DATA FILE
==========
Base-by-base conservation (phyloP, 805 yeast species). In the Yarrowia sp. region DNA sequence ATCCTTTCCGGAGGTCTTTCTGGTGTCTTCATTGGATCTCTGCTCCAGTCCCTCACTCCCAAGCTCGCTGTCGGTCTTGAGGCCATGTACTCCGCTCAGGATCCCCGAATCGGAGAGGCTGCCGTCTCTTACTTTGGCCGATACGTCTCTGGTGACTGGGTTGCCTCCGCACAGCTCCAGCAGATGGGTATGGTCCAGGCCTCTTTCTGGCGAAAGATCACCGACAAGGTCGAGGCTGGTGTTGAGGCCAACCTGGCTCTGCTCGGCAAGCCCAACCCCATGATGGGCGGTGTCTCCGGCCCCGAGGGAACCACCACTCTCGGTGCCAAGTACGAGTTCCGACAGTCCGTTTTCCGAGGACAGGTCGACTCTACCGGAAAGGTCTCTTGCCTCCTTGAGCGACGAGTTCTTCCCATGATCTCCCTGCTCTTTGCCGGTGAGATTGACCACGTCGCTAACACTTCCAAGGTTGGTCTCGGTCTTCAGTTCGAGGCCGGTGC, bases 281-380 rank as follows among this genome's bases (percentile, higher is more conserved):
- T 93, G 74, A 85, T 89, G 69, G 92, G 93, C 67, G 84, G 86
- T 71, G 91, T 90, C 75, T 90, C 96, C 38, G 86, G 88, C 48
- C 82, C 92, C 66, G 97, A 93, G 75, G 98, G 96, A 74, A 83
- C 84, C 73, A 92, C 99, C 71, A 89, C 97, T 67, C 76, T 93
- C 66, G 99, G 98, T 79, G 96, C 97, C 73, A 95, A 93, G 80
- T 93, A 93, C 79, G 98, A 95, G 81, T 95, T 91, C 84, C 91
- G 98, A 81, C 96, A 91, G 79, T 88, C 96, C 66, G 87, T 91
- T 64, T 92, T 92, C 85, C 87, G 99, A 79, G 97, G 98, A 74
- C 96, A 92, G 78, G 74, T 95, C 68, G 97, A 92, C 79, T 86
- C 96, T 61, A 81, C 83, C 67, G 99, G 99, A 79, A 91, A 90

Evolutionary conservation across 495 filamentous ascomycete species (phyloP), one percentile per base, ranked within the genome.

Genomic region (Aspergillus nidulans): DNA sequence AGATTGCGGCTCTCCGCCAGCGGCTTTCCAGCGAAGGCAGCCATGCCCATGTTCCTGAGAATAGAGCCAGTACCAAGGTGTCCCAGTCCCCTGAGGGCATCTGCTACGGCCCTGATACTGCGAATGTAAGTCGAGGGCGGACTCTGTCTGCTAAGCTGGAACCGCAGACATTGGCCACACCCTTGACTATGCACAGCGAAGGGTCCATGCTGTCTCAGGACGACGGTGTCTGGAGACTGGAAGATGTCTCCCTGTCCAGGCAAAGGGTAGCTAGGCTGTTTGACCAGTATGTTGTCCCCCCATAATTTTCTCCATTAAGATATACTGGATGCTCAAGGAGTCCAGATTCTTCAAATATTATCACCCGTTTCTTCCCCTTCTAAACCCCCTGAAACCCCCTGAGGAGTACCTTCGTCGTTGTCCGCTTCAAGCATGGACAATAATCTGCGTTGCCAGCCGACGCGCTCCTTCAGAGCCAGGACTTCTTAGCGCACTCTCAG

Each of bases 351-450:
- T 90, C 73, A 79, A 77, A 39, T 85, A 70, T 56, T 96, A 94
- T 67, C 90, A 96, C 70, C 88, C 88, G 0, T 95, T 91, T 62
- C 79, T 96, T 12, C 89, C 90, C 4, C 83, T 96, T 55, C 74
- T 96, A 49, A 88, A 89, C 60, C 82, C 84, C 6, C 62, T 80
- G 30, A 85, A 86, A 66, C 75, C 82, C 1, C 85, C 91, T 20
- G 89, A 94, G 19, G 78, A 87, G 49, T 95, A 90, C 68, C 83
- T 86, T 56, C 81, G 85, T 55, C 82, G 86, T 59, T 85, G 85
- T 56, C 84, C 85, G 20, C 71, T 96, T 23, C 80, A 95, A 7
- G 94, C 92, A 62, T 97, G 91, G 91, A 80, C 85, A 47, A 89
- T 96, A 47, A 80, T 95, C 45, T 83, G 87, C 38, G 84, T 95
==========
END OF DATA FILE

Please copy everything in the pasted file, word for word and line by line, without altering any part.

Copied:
Base-by-base conservation (phyloP, 805 yeast species). In the Yarrowia sp. region DNA sequence ATCCTTTCCGGAGGTCTTTCTGGTGTCTTCATTGGATCTCTGCTCCAGTCCCTCACTCCCAAGCTCGCTGTCGGTCTTGAGGCCATGTACTCCGCTCAGGATCCCCGAATCGGAGAGGCTGCCGTCTCTTACTTTGGCCGATACGTCTCTGGTGACTGGGTTGCCTCCGCACAGCTCCAGCAGATGGGTATGGTCCAGGCCTCTTTCTGGCGAAAGATCACCGACAAGGTCGAGGCTGGTGTTGAGGCCAACCTGGCTCTGCTCGGCAAGCCCAACCCCATGATGGGCGGTGTCTCCGGCCCCGAGGGAACCACCACTCTCGGTGCCAAGTACGAGTTCCGACAGTCCGTTTTCCGAGGACAGGTCGACTCTACCGGAAAGGTCTCTTGCCTCCTTGAGCGACGAGTTCTTCCCATGATCTCCCTGCTCTTTGCCGGTGAGATTGACCACGTCGCTAACACTTCCAAGGTTGGTCTCGGTCTTCAGTTCGAGGCCGGTGC, bases 281-380 rank as follows among this genome's bases (percentile, higher is more conserved):
- T 93, G 74, A 85, T 89, G 69, G 92, G 93, C 67, G 84, G 86
- T 71, G 91, T 90, C 75, T 90, C 96, C 38, G 86, G 88, C 48
- C 82, C 92, C 66, G 97, A 93, G 75, G 98, G 96, A 74, A 83
- C 84, C 73, A 92, C 99, C 71, A 89, C 97, T 67, C 76, T 93
- C 66, G 99, G 98, T 79, G 96, C 97, C 73, A 95, A 93, G 80
- T 93, A 93, C 79, G 98, A 95, G 81, T 95, T 91, C 84, C 91
- G 98, A 81, C 96, A 91, G 79, T 88, C 96, C 66, G 87, T 91
- T 64, T 92, T 92, C 85, C 87, G 99, A 79, G 97, G 98, A 74
- C 96, A 92, G 78, G 74, T 95, C 68, G 97, A 92, C 79, T 86
- C 96, T 61, A 81, C 83, C 67, G 99, G 99, A 79, A 91, A 90

Evolutionary conservation across 495 filamentous ascomycete species (phyloP), one percentile per base, ranked within the genome.

Genomic region (Aspergillus nidulans): DNA sequence AGATTGCGGCTCTCCGCCAGCGGCTTTCCAGCGAAGGCAGCCATGCCCATGTTCCTGAGAATAGAGCCAGTACCAAGGTGTCCCAGTCCCCTGAGGGCATCTGCTACGGCCCTGATACTGCGAATGTAAGTCGAGGGCGGACTCTGTCTGCTAAGCTGGAACCGCAGACATTGGCCACACCCTTGACTATGCACAGCGAAGGGTCCATGCTGTCTCAGGACGACGGTGTCTGGAGACTGGAAGATGTCTCCCTGTCCAGGCAAAGGGTAGCTAGGCTGTTTGACCAGTATGTTGTCCCCCCATAATTTTCTCCATTAAGATATACTGGATGCTCAAGGAGTCCAGATTCTTCAAATATTATCACCCGTTTCTTCCCCTTCTAAACCCCCTGAAACCCCCTGAGGAGTACCTTCGTCGTTGTCCGCTTCAAGCATGGACAATAATCTGCGTTGCCAGCCGACGCGCTCCTTCAGAGCCAGGACTTCTTAGCGCACTCTCAG

Each of bases 351-450:
- T 90, C 73, A 79, A 77, A 39, T 85, A 70, T 56, T 96, A 94
- T 67, C 90, A 96, C 70, C 88, C 88, G 0, T 95, T 91, T 62
- C 79, T 96, T 12, C 89, C 90, C 4, C 83, T 96, T 55, C 74
- T 96, A 49, A 88, A 89, C 60, C 82, C 84, C 6, C 62, T 80
- G 30, A 85, A 86, A 66, C 75, C 82, C 1, C 85, C 91, T 20
- G 89, A 94, G 19, G 78, A 87, G 49, T 95, A 90, C 68, C 83
- T 86, T 56, C 81, G 85, T 55, C 82, G 86, T 59, T 85, G 85
- T 56, C 84, C 85, G 20, C 71, T 96, T 23, C 80, A 95, A 7
- G 94, C 92, A 62, T 97, G 91, G 91, A 80, C 85, A 47, A 89
- T 96, A 47, A 80, T 95, C 45, T 83, G 87, C 38, G 84, T 95